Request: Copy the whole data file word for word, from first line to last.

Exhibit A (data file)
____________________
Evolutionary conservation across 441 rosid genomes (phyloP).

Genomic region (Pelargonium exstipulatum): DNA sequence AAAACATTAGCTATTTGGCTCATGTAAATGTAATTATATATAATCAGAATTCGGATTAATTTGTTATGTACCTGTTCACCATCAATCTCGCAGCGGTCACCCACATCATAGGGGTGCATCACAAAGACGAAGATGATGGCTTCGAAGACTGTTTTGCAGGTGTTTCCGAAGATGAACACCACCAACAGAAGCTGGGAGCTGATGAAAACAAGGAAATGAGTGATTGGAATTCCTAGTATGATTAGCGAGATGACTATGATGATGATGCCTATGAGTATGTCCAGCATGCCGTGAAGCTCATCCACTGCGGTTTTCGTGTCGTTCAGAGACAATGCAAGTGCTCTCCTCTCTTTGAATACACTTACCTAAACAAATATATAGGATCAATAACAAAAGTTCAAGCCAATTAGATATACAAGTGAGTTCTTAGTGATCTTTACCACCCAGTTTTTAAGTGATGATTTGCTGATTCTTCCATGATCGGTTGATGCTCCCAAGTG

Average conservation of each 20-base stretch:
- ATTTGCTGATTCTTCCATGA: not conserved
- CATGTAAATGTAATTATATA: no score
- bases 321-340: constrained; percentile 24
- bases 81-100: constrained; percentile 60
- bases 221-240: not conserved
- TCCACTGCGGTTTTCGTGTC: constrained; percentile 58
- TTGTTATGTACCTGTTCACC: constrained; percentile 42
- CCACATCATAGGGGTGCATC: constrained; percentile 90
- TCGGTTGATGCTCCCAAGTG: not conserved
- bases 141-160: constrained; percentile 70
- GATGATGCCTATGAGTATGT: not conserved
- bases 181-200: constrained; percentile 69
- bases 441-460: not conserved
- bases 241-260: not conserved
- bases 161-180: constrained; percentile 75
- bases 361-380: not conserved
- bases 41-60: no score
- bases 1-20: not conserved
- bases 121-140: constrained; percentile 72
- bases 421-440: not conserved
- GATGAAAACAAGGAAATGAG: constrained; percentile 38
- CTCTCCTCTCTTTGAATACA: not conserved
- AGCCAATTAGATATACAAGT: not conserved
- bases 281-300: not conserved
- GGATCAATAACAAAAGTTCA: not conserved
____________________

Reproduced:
Evolutionary conservation across 441 rosid genomes (phyloP).

Genomic region (Pelargonium exstipulatum): DNA sequence AAAACATTAGCTATTTGGCTCATGTAAATGTAATTATATATAATCAGAATTCGGATTAATTTGTTATGTACCTGTTCACCATCAATCTCGCAGCGGTCACCCACATCATAGGGGTGCATCACAAAGACGAAGATGATGGCTTCGAAGACTGTTTTGCAGGTGTTTCCGAAGATGAACACCACCAACAGAAGCTGGGAGCTGATGAAAACAAGGAAATGAGTGATTGGAATTCCTAGTATGATTAGCGAGATGACTATGATGATGATGCCTATGAGTATGTCCAGCATGCCGTGAAGCTCATCCACTGCGGTTTTCGTGTCGTTCAGAGACAATGCAAGTGCTCTCCTCTCTTTGAATACACTTACCTAAACAAATATATAGGATCAATAACAAAAGTTCAAGCCAATTAGATATACAAGTGAGTTCTTAGTGATCTTTACCACCCAGTTTTTAAGTGATGATTTGCTGATTCTTCCATGATCGGTTGATGCTCCCAAGTG

Average conservation of each 20-base stretch:
- ATTTGCTGATTCTTCCATGA: not conserved
- CATGTAAATGTAATTATATA: no score
- bases 321-340: constrained; percentile 24
- bases 81-100: constrained; percentile 60
- bases 221-240: not conserved
- TCCACTGCGGTTTTCGTGTC: constrained; percentile 58
- TTGTTATGTACCTGTTCACC: constrained; percentile 42
- CCACATCATAGGGGTGCATC: constrained; percentile 90
- TCGGTTGATGCTCCCAAGTG: not conserved
- bases 141-160: constrained; percentile 70
- GATGATGCCTATGAGTATGT: not conserved
- bases 181-200: constrained; percentile 69
- bases 441-460: not conserved
- bases 241-260: not conserved
- bases 161-180: constrained; percentile 75
- bases 361-380: not conserved
- bases 41-60: no score
- bases 1-20: not conserved
- bases 121-140: constrained; percentile 72
- bases 421-440: not conserved
- GATGAAAACAAGGAAATGAG: constrained; percentile 38
- CTCTCCTCTCTTTGAATACA: not conserved
- AGCCAATTAGATATACAAGT: not conserved
- bases 281-300: not conserved
- GGATCAATAACAAAAGTTCA: not conserved